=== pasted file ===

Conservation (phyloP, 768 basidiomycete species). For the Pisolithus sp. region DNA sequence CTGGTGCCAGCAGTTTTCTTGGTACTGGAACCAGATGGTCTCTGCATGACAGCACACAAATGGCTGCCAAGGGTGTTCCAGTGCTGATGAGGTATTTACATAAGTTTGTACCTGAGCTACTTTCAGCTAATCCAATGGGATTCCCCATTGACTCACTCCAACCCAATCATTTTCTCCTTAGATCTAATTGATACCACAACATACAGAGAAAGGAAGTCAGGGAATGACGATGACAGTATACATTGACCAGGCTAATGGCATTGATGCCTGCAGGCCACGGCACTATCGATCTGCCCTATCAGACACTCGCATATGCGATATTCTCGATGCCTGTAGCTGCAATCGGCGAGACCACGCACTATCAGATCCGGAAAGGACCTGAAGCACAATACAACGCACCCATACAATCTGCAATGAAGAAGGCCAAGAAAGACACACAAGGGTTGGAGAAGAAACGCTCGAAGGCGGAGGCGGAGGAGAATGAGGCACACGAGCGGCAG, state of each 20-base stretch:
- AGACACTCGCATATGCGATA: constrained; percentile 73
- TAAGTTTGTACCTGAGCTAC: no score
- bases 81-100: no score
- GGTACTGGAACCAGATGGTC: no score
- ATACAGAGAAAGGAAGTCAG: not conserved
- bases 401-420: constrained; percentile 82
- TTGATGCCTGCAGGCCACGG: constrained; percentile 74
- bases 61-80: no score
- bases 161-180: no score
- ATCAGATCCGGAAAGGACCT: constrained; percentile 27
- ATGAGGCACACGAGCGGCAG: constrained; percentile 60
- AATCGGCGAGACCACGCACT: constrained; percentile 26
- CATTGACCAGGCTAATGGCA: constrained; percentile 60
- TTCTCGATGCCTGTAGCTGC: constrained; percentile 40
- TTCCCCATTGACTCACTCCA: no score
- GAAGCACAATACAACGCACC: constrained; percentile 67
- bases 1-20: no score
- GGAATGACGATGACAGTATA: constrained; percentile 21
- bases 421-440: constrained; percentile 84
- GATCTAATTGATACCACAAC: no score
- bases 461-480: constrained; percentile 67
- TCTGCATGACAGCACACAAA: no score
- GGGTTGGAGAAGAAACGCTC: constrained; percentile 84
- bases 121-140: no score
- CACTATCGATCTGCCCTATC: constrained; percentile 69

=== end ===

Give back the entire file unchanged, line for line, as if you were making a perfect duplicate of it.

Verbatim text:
Conservation (phyloP, 768 basidiomycete species). For the Pisolithus sp. region DNA sequence CTGGTGCCAGCAGTTTTCTTGGTACTGGAACCAGATGGTCTCTGCATGACAGCACACAAATGGCTGCCAAGGGTGTTCCAGTGCTGATGAGGTATTTACATAAGTTTGTACCTGAGCTACTTTCAGCTAATCCAATGGGATTCCCCATTGACTCACTCCAACCCAATCATTTTCTCCTTAGATCTAATTGATACCACAACATACAGAGAAAGGAAGTCAGGGAATGACGATGACAGTATACATTGACCAGGCTAATGGCATTGATGCCTGCAGGCCACGGCACTATCGATCTGCCCTATCAGACACTCGCATATGCGATATTCTCGATGCCTGTAGCTGCAATCGGCGAGACCACGCACTATCAGATCCGGAAAGGACCTGAAGCACAATACAACGCACCCATACAATCTGCAATGAAGAAGGCCAAGAAAGACACACAAGGGTTGGAGAAGAAACGCTCGAAGGCGGAGGCGGAGGAGAATGAGGCACACGAGCGGCAG, state of each 20-base stretch:
- AGACACTCGCATATGCGATA: constrained; percentile 73
- TAAGTTTGTACCTGAGCTAC: no score
- bases 81-100: no score
- GGTACTGGAACCAGATGGTC: no score
- ATACAGAGAAAGGAAGTCAG: not conserved
- bases 401-420: constrained; percentile 82
- TTGATGCCTGCAGGCCACGG: constrained; percentile 74
- bases 61-80: no score
- bases 161-180: no score
- ATCAGATCCGGAAAGGACCT: constrained; percentile 27
- ATGAGGCACACGAGCGGCAG: constrained; percentile 60
- AATCGGCGAGACCACGCACT: constrained; percentile 26
- CATTGACCAGGCTAATGGCA: constrained; percentile 60
- TTCTCGATGCCTGTAGCTGC: constrained; percentile 40
- TTCCCCATTGACTCACTCCA: no score
- GAAGCACAATACAACGCACC: constrained; percentile 67
- bases 1-20: no score
- GGAATGACGATGACAGTATA: constrained; percentile 21
- bases 421-440: constrained; percentile 84
- GATCTAATTGATACCACAAC: no score
- bases 461-480: constrained; percentile 67
- TCTGCATGACAGCACACAAA: no score
- GGGTTGGAGAAGAAACGCTC: constrained; percentile 84
- bases 121-140: no score
- CACTATCGATCTGCCCTATC: constrained; percentile 69